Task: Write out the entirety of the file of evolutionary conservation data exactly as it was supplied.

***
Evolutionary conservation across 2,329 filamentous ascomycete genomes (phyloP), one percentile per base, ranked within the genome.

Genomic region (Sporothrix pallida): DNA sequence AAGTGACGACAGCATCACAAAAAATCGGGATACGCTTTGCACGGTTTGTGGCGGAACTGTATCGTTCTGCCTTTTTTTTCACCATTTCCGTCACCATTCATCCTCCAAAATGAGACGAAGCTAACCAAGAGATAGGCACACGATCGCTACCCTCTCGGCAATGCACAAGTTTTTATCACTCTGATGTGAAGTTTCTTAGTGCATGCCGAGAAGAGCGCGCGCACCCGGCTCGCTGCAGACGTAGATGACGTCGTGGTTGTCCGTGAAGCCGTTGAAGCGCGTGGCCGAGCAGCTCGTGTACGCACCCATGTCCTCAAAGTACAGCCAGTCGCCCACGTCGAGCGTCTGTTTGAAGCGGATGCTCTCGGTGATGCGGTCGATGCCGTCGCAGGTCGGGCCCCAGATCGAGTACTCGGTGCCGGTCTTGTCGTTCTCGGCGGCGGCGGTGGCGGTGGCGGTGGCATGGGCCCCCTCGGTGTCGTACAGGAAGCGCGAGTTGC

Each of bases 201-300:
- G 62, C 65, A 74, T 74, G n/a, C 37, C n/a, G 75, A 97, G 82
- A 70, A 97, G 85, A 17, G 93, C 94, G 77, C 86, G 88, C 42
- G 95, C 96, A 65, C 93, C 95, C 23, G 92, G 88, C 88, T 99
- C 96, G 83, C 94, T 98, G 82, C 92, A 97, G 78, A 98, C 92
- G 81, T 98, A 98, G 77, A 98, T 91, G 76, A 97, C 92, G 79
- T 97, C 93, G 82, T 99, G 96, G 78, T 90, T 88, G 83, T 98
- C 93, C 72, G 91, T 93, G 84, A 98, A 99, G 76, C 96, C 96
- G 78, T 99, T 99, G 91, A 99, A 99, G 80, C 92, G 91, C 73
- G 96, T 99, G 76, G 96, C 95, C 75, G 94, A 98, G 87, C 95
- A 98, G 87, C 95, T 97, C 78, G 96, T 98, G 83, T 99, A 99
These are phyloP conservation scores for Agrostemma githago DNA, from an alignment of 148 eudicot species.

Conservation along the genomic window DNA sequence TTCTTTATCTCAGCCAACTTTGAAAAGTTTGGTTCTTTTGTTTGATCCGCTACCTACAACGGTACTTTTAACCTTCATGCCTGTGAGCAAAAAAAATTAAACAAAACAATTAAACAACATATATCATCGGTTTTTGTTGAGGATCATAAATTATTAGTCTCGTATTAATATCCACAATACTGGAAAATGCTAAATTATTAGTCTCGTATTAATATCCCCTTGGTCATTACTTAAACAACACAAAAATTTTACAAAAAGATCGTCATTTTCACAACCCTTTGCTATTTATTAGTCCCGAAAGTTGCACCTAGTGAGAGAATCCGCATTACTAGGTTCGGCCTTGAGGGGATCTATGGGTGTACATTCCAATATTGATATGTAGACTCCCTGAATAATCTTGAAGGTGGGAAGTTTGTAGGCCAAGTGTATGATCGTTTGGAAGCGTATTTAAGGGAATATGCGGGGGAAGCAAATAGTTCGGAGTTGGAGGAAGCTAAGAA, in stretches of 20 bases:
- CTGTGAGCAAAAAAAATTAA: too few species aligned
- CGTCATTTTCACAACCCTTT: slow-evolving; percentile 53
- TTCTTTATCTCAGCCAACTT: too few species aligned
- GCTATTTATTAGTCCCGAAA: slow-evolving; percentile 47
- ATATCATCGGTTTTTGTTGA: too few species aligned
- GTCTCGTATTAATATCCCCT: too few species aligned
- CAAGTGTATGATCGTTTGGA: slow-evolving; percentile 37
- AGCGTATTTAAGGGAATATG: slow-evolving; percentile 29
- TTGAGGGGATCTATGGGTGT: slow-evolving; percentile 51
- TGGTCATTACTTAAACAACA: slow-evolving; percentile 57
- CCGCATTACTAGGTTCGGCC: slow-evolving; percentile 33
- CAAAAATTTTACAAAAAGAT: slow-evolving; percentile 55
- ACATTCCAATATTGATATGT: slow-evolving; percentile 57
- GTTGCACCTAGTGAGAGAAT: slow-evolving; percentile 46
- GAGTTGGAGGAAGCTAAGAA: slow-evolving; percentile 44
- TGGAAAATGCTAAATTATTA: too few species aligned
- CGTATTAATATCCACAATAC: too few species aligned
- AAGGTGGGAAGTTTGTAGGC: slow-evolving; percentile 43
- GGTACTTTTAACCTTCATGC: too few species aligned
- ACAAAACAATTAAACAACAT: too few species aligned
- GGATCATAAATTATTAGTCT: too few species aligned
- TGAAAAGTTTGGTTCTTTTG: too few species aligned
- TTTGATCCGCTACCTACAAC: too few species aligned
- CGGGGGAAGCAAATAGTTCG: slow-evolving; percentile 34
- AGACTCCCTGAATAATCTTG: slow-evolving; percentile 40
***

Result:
Evolutionary conservation across 2,329 filamentous ascomycete genomes (phyloP), one percentile per base, ranked within the genome.

Genomic region (Sporothrix pallida): DNA sequence AAGTGACGACAGCATCACAAAAAATCGGGATACGCTTTGCACGGTTTGTGGCGGAACTGTATCGTTCTGCCTTTTTTTTCACCATTTCCGTCACCATTCATCCTCCAAAATGAGACGAAGCTAACCAAGAGATAGGCACACGATCGCTACCCTCTCGGCAATGCACAAGTTTTTATCACTCTGATGTGAAGTTTCTTAGTGCATGCCGAGAAGAGCGCGCGCACCCGGCTCGCTGCAGACGTAGATGACGTCGTGGTTGTCCGTGAAGCCGTTGAAGCGCGTGGCCGAGCAGCTCGTGTACGCACCCATGTCCTCAAAGTACAGCCAGTCGCCCACGTCGAGCGTCTGTTTGAAGCGGATGCTCTCGGTGATGCGGTCGATGCCGTCGCAGGTCGGGCCCCAGATCGAGTACTCGGTGCCGGTCTTGTCGTTCTCGGCGGCGGCGGTGGCGGTGGCGGTGGCATGGGCCCCCTCGGTGTCGTACAGGAAGCGCGAGTTGC

Each of bases 201-300:
- G 62, C 65, A 74, T 74, G n/a, C 37, C n/a, G 75, A 97, G 82
- A 70, A 97, G 85, A 17, G 93, C 94, G 77, C 86, G 88, C 42
- G 95, C 96, A 65, C 93, C 95, C 23, G 92, G 88, C 88, T 99
- C 96, G 83, C 94, T 98, G 82, C 92, A 97, G 78, A 98, C 92
- G 81, T 98, A 98, G 77, A 98, T 91, G 76, A 97, C 92, G 79
- T 97, C 93, G 82, T 99, G 96, G 78, T 90, T 88, G 83, T 98
- C 93, C 72, G 91, T 93, G 84, A 98, A 99, G 76, C 96, C 96
- G 78, T 99, T 99, G 91, A 99, A 99, G 80, C 92, G 91, C 73
- G 96, T 99, G 76, G 96, C 95, C 75, G 94, A 98, G 87, C 95
- A 98, G 87, C 95, T 97, C 78, G 96, T 98, G 83, T 99, A 99
These are phyloP conservation scores for Agrostemma githago DNA, from an alignment of 148 eudicot species.

Conservation along the genomic window DNA sequence TTCTTTATCTCAGCCAACTTTGAAAAGTTTGGTTCTTTTGTTTGATCCGCTACCTACAACGGTACTTTTAACCTTCATGCCTGTGAGCAAAAAAAATTAAACAAAACAATTAAACAACATATATCATCGGTTTTTGTTGAGGATCATAAATTATTAGTCTCGTATTAATATCCACAATACTGGAAAATGCTAAATTATTAGTCTCGTATTAATATCCCCTTGGTCATTACTTAAACAACACAAAAATTTTACAAAAAGATCGTCATTTTCACAACCCTTTGCTATTTATTAGTCCCGAAAGTTGCACCTAGTGAGAGAATCCGCATTACTAGGTTCGGCCTTGAGGGGATCTATGGGTGTACATTCCAATATTGATATGTAGACTCCCTGAATAATCTTGAAGGTGGGAAGTTTGTAGGCCAAGTGTATGATCGTTTGGAAGCGTATTTAAGGGAATATGCGGGGGAAGCAAATAGTTCGGAGTTGGAGGAAGCTAAGAA, in stretches of 20 bases:
- CTGTGAGCAAAAAAAATTAA: too few species aligned
- CGTCATTTTCACAACCCTTT: slow-evolving; percentile 53
- TTCTTTATCTCAGCCAACTT: too few species aligned
- GCTATTTATTAGTCCCGAAA: slow-evolving; percentile 47
- ATATCATCGGTTTTTGTTGA: too few species aligned
- GTCTCGTATTAATATCCCCT: too few species aligned
- CAAGTGTATGATCGTTTGGA: slow-evolving; percentile 37
- AGCGTATTTAAGGGAATATG: slow-evolving; percentile 29
- TTGAGGGGATCTATGGGTGT: slow-evolving; percentile 51
- TGGTCATTACTTAAACAACA: slow-evolving; percentile 57
- CCGCATTACTAGGTTCGGCC: slow-evolving; percentile 33
- CAAAAATTTTACAAAAAGAT: slow-evolving; percentile 55
- ACATTCCAATATTGATATGT: slow-evolving; percentile 57
- GTTGCACCTAGTGAGAGAAT: slow-evolving; percentile 46
- GAGTTGGAGGAAGCTAAGAA: slow-evolving; percentile 44
- TGGAAAATGCTAAATTATTA: too few species aligned
- CGTATTAATATCCACAATAC: too few species aligned
- AAGGTGGGAAGTTTGTAGGC: slow-evolving; percentile 43
- GGTACTTTTAACCTTCATGC: too few species aligned
- ACAAAACAATTAAACAACAT: too few species aligned
- GGATCATAAATTATTAGTCT: too few species aligned
- TGAAAAGTTTGGTTCTTTTG: too few species aligned
- TTTGATCCGCTACCTACAAC: too few species aligned
- CGGGGGAAGCAAATAGTTCG: slow-evolving; percentile 34
- AGACTCCCTGAATAATCTTG: slow-evolving; percentile 40